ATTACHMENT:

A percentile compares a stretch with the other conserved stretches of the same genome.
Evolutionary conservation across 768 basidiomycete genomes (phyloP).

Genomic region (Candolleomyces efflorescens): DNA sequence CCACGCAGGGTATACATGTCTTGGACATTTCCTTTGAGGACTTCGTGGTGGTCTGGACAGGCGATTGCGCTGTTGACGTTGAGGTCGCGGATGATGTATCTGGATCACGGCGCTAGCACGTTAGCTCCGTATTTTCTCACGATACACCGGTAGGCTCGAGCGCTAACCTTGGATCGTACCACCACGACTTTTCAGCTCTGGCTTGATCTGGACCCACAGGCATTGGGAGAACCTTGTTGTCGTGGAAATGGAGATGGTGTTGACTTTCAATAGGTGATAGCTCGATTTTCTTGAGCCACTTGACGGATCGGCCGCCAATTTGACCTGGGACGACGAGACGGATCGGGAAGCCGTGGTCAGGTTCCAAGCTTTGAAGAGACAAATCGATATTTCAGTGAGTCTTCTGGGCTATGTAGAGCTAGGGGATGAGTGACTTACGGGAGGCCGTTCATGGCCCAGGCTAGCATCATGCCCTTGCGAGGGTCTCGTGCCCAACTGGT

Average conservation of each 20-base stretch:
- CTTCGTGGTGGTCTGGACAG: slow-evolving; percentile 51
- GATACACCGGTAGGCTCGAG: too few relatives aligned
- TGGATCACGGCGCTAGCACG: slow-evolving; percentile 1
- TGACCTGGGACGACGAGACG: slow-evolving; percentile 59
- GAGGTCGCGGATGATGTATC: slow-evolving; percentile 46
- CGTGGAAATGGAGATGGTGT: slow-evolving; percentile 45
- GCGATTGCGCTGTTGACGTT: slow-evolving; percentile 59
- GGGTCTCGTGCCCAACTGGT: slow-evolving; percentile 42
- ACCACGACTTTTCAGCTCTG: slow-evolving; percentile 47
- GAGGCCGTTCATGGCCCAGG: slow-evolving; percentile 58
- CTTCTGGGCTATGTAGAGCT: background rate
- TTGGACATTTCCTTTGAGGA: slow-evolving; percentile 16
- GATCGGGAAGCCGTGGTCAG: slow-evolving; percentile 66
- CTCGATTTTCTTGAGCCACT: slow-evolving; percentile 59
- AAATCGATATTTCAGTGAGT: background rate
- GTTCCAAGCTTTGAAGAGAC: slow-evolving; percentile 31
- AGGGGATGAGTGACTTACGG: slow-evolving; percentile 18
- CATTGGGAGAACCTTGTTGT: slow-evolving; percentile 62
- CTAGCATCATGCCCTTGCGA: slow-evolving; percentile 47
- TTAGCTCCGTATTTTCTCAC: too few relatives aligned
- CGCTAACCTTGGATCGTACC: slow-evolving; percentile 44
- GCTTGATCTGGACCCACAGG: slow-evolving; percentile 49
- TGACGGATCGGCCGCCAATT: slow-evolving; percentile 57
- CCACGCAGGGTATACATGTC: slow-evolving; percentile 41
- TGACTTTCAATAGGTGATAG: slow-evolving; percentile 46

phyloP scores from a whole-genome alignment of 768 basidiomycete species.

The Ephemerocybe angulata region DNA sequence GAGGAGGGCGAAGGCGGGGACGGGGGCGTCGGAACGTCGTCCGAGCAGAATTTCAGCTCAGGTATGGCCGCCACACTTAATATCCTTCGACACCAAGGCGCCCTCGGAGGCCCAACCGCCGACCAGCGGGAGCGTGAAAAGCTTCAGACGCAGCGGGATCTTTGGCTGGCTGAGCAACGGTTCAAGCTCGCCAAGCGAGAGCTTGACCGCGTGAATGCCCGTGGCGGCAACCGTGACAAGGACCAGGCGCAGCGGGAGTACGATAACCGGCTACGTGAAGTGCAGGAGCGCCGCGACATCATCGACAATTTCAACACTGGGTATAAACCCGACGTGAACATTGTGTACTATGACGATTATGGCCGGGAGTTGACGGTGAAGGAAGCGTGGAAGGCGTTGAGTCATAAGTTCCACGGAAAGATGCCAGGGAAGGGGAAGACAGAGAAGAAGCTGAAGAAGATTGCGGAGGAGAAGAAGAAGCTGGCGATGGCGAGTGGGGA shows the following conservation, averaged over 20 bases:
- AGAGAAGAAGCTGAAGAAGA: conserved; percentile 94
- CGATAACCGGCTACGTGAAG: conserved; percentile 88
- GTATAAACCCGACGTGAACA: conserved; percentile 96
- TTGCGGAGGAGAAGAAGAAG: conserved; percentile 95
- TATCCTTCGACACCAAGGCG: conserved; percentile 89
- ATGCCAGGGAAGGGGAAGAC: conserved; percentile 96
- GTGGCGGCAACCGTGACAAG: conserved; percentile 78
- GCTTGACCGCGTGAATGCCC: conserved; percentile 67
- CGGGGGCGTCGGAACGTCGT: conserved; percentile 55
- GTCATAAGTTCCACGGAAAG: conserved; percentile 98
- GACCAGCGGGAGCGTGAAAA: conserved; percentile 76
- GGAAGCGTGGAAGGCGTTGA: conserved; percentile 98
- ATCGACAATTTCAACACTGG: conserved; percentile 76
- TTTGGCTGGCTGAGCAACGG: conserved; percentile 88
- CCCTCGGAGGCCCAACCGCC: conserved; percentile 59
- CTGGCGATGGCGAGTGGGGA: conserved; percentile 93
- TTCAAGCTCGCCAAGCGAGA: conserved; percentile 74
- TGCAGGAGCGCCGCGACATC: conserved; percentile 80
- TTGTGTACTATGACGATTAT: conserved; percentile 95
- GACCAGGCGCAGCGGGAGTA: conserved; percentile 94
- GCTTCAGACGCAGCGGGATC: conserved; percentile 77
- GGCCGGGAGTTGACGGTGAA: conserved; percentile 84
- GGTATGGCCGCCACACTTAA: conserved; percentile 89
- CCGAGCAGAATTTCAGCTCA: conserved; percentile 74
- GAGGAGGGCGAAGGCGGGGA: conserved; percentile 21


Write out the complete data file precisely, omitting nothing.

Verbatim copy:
A percentile compares a stretch with the other conserved stretches of the same genome.
Evolutionary conservation across 768 basidiomycete genomes (phyloP).

Genomic region (Candolleomyces efflorescens): DNA sequence CCACGCAGGGTATACATGTCTTGGACATTTCCTTTGAGGACTTCGTGGTGGTCTGGACAGGCGATTGCGCTGTTGACGTTGAGGTCGCGGATGATGTATCTGGATCACGGCGCTAGCACGTTAGCTCCGTATTTTCTCACGATACACCGGTAGGCTCGAGCGCTAACCTTGGATCGTACCACCACGACTTTTCAGCTCTGGCTTGATCTGGACCCACAGGCATTGGGAGAACCTTGTTGTCGTGGAAATGGAGATGGTGTTGACTTTCAATAGGTGATAGCTCGATTTTCTTGAGCCACTTGACGGATCGGCCGCCAATTTGACCTGGGACGACGAGACGGATCGGGAAGCCGTGGTCAGGTTCCAAGCTTTGAAGAGACAAATCGATATTTCAGTGAGTCTTCTGGGCTATGTAGAGCTAGGGGATGAGTGACTTACGGGAGGCCGTTCATGGCCCAGGCTAGCATCATGCCCTTGCGAGGGTCTCGTGCCCAACTGGT

Average conservation of each 20-base stretch:
- CTTCGTGGTGGTCTGGACAG: slow-evolving; percentile 51
- GATACACCGGTAGGCTCGAG: too few relatives aligned
- TGGATCACGGCGCTAGCACG: slow-evolving; percentile 1
- TGACCTGGGACGACGAGACG: slow-evolving; percentile 59
- GAGGTCGCGGATGATGTATC: slow-evolving; percentile 46
- CGTGGAAATGGAGATGGTGT: slow-evolving; percentile 45
- GCGATTGCGCTGTTGACGTT: slow-evolving; percentile 59
- GGGTCTCGTGCCCAACTGGT: slow-evolving; percentile 42
- ACCACGACTTTTCAGCTCTG: slow-evolving; percentile 47
- GAGGCCGTTCATGGCCCAGG: slow-evolving; percentile 58
- CTTCTGGGCTATGTAGAGCT: background rate
- TTGGACATTTCCTTTGAGGA: slow-evolving; percentile 16
- GATCGGGAAGCCGTGGTCAG: slow-evolving; percentile 66
- CTCGATTTTCTTGAGCCACT: slow-evolving; percentile 59
- AAATCGATATTTCAGTGAGT: background rate
- GTTCCAAGCTTTGAAGAGAC: slow-evolving; percentile 31
- AGGGGATGAGTGACTTACGG: slow-evolving; percentile 18
- CATTGGGAGAACCTTGTTGT: slow-evolving; percentile 62
- CTAGCATCATGCCCTTGCGA: slow-evolving; percentile 47
- TTAGCTCCGTATTTTCTCAC: too few relatives aligned
- CGCTAACCTTGGATCGTACC: slow-evolving; percentile 44
- GCTTGATCTGGACCCACAGG: slow-evolving; percentile 49
- TGACGGATCGGCCGCCAATT: slow-evolving; percentile 57
- CCACGCAGGGTATACATGTC: slow-evolving; percentile 41
- TGACTTTCAATAGGTGATAG: slow-evolving; percentile 46

phyloP scores from a whole-genome alignment of 768 basidiomycete species.

The Ephemerocybe angulata region DNA sequence GAGGAGGGCGAAGGCGGGGACGGGGGCGTCGGAACGTCGTCCGAGCAGAATTTCAGCTCAGGTATGGCCGCCACACTTAATATCCTTCGACACCAAGGCGCCCTCGGAGGCCCAACCGCCGACCAGCGGGAGCGTGAAAAGCTTCAGACGCAGCGGGATCTTTGGCTGGCTGAGCAACGGTTCAAGCTCGCCAAGCGAGAGCTTGACCGCGTGAATGCCCGTGGCGGCAACCGTGACAAGGACCAGGCGCAGCGGGAGTACGATAACCGGCTACGTGAAGTGCAGGAGCGCCGCGACATCATCGACAATTTCAACACTGGGTATAAACCCGACGTGAACATTGTGTACTATGACGATTATGGCCGGGAGTTGACGGTGAAGGAAGCGTGGAAGGCGTTGAGTCATAAGTTCCACGGAAAGATGCCAGGGAAGGGGAAGACAGAGAAGAAGCTGAAGAAGATTGCGGAGGAGAAGAAGAAGCTGGCGATGGCGAGTGGGGA shows the following conservation, averaged over 20 bases:
- AGAGAAGAAGCTGAAGAAGA: conserved; percentile 94
- CGATAACCGGCTACGTGAAG: conserved; percentile 88
- GTATAAACCCGACGTGAACA: conserved; percentile 96
- TTGCGGAGGAGAAGAAGAAG: conserved; percentile 95
- TATCCTTCGACACCAAGGCG: conserved; percentile 89
- ATGCCAGGGAAGGGGAAGAC: conserved; percentile 96
- GTGGCGGCAACCGTGACAAG: conserved; percentile 78
- GCTTGACCGCGTGAATGCCC: conserved; percentile 67
- CGGGGGCGTCGGAACGTCGT: conserved; percentile 55
- GTCATAAGTTCCACGGAAAG: conserved; percentile 98
- GACCAGCGGGAGCGTGAAAA: conserved; percentile 76
- GGAAGCGTGGAAGGCGTTGA: conserved; percentile 98
- ATCGACAATTTCAACACTGG: conserved; percentile 76
- TTTGGCTGGCTGAGCAACGG: conserved; percentile 88
- CCCTCGGAGGCCCAACCGCC: conserved; percentile 59
- CTGGCGATGGCGAGTGGGGA: conserved; percentile 93
- TTCAAGCTCGCCAAGCGAGA: conserved; percentile 74
- TGCAGGAGCGCCGCGACATC: conserved; percentile 80
- TTGTGTACTATGACGATTAT: conserved; percentile 95
- GACCAGGCGCAGCGGGAGTA: conserved; percentile 94
- GCTTCAGACGCAGCGGGATC: conserved; percentile 77
- GGCCGGGAGTTGACGGTGAA: conserved; percentile 84
- GGTATGGCCGCCACACTTAA: conserved; percentile 89
- CCGAGCAGAATTTCAGCTCA: conserved; percentile 74
- GAGGAGGGCGAAGGCGGGGA: conserved; percentile 21